Nightly News   |  March 12, 2011

Scale of Japanese disaster reveals grim equation

The first lifelines are finally being lowered into the sea of mud and despair, and while the rescue efforts are heroic, they are dwarfed by the sheer scale of the catastrophe. NBC’s Lee Cowan reports.

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This content comes from Closed Captioning that was broadcast along with this program.

>> good evening. right about now people here in japan are starting to ask themselves how much worse can things get? struck yesterday by one of the largest earths ever on record. and now this. forced to flee from p aa path of a radioactive leak. in the disaster zone itself, along the east coast , rescue efforts have been complicated by damage to a nuclear power plant . and there is late word of an emergency involving a second reactor in that complex. hundreds of bodies have been spotted along the coast. it is estimated the death toll here could reach 1,000. local news agencies report in one community alone, 9,500 people are unaccounted for. we have a lot to tell you here tonight. we want to start with nbc's lee cowan who has the latest.

>> reporter: the first lifelines are being lowered into a sea ofdespair. the rescue efforts are cut by the sheer scale of the disaster. nowhere near the hands to offer. grim equation that is forcing those lucky enough to survive, into a terrible limbo. hundreds lining up for food and water that is available as survivors look at the list of the dead.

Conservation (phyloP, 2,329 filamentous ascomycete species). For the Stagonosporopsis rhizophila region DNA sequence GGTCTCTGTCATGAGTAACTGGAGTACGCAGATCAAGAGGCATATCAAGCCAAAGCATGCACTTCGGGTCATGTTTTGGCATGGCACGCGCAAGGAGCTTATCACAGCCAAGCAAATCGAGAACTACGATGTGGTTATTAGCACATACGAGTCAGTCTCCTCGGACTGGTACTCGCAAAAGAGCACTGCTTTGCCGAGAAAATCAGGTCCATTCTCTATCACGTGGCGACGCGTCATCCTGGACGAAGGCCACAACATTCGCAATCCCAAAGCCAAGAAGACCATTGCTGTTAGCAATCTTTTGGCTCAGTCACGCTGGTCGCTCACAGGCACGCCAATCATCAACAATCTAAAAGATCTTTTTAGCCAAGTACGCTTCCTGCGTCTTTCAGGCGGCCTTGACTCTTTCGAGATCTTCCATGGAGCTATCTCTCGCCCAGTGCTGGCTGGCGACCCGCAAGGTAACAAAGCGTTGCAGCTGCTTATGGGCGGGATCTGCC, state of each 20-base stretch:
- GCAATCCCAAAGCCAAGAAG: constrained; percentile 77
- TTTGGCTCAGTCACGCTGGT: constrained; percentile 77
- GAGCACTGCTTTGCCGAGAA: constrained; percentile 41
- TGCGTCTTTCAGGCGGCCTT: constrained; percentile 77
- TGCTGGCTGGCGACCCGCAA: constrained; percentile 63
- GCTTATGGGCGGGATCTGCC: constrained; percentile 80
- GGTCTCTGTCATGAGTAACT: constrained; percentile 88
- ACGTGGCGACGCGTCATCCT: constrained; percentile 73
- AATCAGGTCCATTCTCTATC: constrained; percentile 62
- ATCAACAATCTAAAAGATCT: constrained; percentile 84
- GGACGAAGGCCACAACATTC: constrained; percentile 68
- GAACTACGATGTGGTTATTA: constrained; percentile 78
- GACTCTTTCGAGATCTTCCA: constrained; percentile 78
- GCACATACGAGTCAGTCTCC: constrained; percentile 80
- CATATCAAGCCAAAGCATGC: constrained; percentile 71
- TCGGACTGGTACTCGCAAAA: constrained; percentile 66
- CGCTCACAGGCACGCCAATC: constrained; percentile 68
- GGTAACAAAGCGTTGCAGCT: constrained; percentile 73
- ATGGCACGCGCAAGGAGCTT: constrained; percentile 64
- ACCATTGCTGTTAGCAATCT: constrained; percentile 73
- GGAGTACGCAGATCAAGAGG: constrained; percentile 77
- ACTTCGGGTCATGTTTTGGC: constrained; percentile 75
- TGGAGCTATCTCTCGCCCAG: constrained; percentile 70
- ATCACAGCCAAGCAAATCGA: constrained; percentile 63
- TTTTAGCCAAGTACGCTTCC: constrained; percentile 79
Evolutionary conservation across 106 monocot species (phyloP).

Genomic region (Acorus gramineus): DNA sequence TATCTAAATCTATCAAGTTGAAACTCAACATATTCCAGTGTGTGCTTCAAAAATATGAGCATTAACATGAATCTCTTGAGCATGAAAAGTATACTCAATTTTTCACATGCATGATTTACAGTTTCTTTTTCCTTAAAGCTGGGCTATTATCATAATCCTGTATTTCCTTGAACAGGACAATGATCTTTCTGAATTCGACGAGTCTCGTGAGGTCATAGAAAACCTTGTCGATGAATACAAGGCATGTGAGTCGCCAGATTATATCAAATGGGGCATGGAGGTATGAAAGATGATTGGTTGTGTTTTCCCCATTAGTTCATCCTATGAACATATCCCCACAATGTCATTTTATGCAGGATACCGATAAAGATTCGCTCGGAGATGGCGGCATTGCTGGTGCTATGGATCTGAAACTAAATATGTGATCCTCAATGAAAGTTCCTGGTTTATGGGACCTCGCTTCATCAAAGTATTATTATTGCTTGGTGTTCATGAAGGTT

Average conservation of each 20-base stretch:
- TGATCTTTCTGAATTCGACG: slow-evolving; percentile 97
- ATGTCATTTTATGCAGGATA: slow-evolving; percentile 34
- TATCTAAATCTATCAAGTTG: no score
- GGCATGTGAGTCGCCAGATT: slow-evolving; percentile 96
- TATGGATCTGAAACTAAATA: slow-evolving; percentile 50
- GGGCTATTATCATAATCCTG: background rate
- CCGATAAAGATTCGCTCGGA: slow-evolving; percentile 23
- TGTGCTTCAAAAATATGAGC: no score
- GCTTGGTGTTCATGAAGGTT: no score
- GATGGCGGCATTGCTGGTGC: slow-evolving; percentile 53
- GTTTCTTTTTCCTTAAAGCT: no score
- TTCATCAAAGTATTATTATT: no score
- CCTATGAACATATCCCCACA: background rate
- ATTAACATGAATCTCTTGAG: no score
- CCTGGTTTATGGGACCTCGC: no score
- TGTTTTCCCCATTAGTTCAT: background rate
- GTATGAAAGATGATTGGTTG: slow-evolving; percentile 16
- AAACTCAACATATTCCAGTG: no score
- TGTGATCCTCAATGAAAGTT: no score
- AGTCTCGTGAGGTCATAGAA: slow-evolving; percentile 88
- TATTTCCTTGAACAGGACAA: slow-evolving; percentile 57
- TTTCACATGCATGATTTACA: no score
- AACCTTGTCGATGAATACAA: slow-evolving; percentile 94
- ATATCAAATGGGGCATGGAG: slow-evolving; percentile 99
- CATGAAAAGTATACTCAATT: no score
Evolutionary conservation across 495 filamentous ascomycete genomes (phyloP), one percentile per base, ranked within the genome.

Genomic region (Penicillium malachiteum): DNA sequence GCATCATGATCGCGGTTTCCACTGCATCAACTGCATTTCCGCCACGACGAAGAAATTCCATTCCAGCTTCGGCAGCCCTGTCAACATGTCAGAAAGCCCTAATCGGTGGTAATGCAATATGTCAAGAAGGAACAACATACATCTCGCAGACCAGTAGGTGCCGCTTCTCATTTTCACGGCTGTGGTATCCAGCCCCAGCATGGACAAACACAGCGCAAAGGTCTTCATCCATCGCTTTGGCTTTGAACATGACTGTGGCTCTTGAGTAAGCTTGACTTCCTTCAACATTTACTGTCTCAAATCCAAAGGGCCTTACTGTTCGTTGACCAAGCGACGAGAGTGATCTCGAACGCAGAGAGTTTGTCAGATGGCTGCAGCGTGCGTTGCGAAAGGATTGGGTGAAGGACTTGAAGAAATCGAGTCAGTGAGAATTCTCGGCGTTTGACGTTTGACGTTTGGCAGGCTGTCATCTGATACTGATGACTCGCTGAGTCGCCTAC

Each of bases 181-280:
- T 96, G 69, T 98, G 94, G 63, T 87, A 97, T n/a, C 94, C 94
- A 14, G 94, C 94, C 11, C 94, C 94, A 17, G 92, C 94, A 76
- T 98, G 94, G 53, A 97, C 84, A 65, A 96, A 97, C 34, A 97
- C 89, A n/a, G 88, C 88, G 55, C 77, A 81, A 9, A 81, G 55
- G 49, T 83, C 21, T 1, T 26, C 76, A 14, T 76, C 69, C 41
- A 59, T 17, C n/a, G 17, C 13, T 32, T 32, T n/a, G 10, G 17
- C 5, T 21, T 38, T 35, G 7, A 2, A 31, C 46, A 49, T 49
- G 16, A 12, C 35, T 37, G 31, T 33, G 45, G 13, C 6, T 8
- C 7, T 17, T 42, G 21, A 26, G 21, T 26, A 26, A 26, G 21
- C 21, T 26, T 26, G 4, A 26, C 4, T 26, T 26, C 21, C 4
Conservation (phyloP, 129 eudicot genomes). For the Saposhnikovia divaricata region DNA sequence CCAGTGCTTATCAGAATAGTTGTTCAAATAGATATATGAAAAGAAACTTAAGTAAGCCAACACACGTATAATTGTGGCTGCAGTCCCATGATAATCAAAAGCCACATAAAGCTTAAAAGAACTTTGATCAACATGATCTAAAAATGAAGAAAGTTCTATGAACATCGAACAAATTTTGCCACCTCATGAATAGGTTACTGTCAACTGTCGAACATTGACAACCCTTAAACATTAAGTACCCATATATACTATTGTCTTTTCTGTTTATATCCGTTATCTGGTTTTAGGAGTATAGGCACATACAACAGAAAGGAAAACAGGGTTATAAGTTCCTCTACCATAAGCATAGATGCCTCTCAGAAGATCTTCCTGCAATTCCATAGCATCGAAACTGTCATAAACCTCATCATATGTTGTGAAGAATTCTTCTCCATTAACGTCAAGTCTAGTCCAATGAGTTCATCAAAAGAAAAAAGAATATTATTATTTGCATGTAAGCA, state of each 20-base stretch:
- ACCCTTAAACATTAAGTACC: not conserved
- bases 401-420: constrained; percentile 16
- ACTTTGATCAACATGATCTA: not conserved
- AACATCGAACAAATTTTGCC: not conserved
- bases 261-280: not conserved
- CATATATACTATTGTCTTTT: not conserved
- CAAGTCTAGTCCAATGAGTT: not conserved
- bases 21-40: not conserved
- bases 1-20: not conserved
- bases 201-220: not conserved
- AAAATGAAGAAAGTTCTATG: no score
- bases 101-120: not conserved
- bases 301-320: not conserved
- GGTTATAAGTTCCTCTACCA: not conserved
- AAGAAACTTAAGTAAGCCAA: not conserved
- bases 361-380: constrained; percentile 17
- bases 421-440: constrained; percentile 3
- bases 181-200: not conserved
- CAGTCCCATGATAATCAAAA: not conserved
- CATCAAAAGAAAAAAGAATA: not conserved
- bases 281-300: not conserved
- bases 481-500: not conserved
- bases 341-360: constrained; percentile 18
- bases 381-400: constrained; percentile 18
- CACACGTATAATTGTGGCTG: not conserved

>> i have people that i haven't been able to contact. and i'm concerned about their safety.

>> reporter: add to it all, a nuclear accident . think explosion after the quake damaged a building housing a reactor causing a radioactive leak and the evacuation of a 12-mild radius. official officials say the risk of a full-scale meltdown did not appear eminent. japan's quake was the world's fifth largest on record. and the wall of water that followed -- was unrelenting -- and indiscrimnant. it took everything in its path. ships once resting at anchor were toss ed into the chaos including an oceanliner that has yet to be found. railcars met the same fate the whereabouts of their passengers unknown too.

>> but, the first it started shaking and something was different. straight away. me and my co workers looked at each other and realized this was a big one.

>> this is what the tsunami looked like from inside the airport at sendai. the japanese minister got a look at the join's raw power . gauged by the amount of real estate that it swallowed. once a modern city, those yellow buildings are key buildings and hospitals. this is what it looks like now. a toxic brew of mud, oil and debris. more than half the population, nearly 10,000 people remain unaccounted for. fires from ruptured gas and oil lines continue to burnout of control. painful irony here is that water is everywhere but at least one million homes have gone without drinking water since the quake struck. roads and bridges remain largely unpassable. one barrier after another. rescuers and aid workers have to contend with as the flood of internation international aace international aastance begin to crawl to where it is needed most.

>> reporter: there is word there is a second emergency in the second reactor. it seems to be that it is more of a problem with the cool ant malfunctions again. we don't know how that will effect evacuations underway there.

>> thank you very much. we want to talk more about that. japanese officials say they have kal cau lighted that 160 people have been exposed to radio activity . 160,000 people